Max M. wrote:I'd rather say it's something like this: https://scholar.google.com/scholar?clie ... oogle.com/. And I doubt it actually has too much to do with "more realistic digital emulations of analog distortions" (it's not a problem to make this kind of distortion in analog but I've never heard of "classic distortion/overdrive" stuff made this way - this is pretty "new" effect).


Thanks Max! Awesome.

What I meant in terms of better modeling of analog distortion/overdrive is that in my opinion, one of the greatest shortcomings of digital distortion modelling is that it usually doesn't produce sufficient phase distortion (of any type) to match the phase distortion that guitar gear will naturally create. People tend to just apply EQ, waveshaping (eg. tanh), and then maybe some dynamics controls and assume they have "got it". But this totally neglects the phase alterations that guitar gear induces.

So while I am not sure of the correct way to model those phase distortions (perhaps no one yet knows), I have found already even just running allpasses helps "smear" the phase a bit and create a more realistic sound. This is a very interesting new technique I would therefore like to harness as well.

Attached is what seems to be the main excerpt of the article you suggested.

I can easily put a first order all pass filter in with Reaktor. Such an all pass will have an input and a Pitch control, where the pitch value represents the point of -90 degrees phase rotation.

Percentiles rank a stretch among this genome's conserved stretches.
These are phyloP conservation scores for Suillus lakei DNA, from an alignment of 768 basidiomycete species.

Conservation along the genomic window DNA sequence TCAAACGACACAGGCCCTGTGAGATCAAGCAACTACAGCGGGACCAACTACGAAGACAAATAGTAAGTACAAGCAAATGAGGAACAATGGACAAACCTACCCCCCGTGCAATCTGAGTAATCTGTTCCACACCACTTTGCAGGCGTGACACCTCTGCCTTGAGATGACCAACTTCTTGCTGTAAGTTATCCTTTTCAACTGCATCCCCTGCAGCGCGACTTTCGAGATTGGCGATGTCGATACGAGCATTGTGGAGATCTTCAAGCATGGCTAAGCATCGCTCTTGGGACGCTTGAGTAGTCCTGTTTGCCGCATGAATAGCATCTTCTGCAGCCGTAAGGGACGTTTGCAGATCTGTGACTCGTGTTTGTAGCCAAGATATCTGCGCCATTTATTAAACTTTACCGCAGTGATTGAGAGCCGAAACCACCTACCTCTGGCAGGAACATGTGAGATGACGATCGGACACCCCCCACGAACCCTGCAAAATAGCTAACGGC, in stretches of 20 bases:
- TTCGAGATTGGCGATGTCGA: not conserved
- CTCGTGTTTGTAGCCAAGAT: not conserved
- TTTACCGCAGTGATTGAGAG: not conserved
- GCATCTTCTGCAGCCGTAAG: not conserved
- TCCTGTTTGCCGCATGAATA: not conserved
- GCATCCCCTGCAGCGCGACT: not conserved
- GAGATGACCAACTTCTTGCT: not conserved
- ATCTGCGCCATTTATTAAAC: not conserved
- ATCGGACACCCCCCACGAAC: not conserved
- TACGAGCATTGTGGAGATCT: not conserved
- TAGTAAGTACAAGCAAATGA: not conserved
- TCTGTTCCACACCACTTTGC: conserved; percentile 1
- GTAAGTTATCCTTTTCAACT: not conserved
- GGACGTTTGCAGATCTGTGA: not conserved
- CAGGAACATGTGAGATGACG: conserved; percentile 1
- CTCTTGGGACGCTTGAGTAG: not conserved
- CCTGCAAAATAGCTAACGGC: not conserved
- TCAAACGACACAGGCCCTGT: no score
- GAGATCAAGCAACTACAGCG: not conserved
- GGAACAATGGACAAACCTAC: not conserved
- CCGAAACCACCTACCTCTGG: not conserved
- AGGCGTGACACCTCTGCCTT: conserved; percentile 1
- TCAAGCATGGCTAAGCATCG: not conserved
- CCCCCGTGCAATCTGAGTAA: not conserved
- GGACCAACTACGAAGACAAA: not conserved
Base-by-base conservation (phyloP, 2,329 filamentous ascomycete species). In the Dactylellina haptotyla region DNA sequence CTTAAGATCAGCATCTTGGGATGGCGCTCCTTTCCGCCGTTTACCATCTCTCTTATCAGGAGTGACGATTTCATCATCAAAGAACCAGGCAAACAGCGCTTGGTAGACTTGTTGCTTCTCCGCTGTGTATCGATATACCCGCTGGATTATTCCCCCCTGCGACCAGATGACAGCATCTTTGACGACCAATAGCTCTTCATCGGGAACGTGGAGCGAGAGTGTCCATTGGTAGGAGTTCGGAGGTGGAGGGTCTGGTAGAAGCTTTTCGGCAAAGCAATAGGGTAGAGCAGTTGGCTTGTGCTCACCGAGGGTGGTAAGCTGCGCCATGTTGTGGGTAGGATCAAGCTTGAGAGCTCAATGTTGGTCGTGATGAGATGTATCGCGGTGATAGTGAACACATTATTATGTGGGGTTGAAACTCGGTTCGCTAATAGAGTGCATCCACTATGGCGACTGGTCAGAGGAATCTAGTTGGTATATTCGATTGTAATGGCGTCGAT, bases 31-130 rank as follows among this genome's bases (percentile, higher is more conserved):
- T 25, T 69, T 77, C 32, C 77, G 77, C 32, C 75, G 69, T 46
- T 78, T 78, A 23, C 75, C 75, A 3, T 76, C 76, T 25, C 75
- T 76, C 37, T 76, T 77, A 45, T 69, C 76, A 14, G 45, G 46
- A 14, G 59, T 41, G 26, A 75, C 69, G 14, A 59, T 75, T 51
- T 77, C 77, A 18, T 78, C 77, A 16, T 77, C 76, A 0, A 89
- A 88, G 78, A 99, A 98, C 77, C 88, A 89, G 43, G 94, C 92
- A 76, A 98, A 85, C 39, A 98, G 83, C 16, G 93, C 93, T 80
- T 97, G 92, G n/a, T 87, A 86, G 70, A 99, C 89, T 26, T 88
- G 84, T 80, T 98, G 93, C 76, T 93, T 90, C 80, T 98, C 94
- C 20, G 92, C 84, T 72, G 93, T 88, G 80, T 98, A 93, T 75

Is it correct then that equation (2) would be the one I would use to calculate/modulate the frequency of the all pass filter?

I am a bit unclear on interpreting this.

How can I produce an equation that will give the modulating pitch value I need for this all pass?

Or will it not be that simple, and I must instead reproduce the equation for the new "custom" filter on the right (#6)?

Thanks again.
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Max M.
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241 posts since 20 Apr, 2005, from Moscow, Russian Federation

Postby Max M.; Fri Mar 09, 2018 2:07 pm Re: How to Design a Phase Distortion (like this open source plug-in)

People tend to just apply EQ, waveshaping (eg. tanh), and then maybe some dynamics controls and assume they have "got it".

Mmm, no, this is how we made it 20 years ago. Today descent digital implementations model classic effects in much more accurate and detailed way (for example of one of the typical modern methods see viewtopic.php?f=33&t=498122).

As of this "distortion via audio-rate phase modulation" effect, do not let the term to trick you. This effect is about creating a distortion itself via constantly modulating the phase-shift of a filter (roughly it's somewhat similar to PM/FM synthesis). While "phase distortion" in classical pedals is just "static" (i.e. never modulated*) phases-shift(s) of various algorithm stages stacked over each other.

---
* - not counting of course that if we have a non-linear unit in a filter's feedback (and in many "classical" circuits we do) then the filter response (including phase-shift) becomes modulated by the input signal as well. So at some point of view the final result of either algorithm may be seen as sort of overlapping in theory. Still these are distinct effects (and while the PD algorithm can sound cool and "analog" - it does not really model anything but itself).